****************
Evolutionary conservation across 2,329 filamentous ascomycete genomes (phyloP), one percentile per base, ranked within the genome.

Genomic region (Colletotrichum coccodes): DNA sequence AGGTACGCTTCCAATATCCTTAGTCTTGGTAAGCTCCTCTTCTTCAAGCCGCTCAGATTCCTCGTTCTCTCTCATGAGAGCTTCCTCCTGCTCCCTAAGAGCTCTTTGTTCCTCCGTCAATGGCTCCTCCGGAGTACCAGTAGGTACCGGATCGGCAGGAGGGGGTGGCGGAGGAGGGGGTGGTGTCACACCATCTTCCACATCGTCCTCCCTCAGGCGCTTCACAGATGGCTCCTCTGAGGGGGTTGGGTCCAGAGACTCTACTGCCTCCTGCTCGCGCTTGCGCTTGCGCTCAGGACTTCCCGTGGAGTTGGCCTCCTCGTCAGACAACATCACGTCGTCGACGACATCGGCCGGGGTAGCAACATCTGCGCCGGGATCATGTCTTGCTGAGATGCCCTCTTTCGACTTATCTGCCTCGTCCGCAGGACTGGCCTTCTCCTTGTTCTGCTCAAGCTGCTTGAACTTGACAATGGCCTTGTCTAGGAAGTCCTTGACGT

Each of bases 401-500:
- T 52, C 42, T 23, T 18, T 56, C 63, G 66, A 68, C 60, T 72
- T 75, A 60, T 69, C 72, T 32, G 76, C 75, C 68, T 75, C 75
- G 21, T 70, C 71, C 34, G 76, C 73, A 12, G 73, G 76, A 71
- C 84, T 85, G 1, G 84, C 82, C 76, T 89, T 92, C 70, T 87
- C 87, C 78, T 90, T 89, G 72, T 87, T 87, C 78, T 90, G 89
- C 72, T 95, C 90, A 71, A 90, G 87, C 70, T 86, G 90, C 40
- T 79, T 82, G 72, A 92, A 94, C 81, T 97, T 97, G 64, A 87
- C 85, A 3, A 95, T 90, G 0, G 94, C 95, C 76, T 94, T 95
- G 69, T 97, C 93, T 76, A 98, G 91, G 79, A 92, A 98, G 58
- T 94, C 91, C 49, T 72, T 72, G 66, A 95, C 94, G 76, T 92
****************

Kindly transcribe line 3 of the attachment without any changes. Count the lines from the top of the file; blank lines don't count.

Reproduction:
Each of bases 401-500: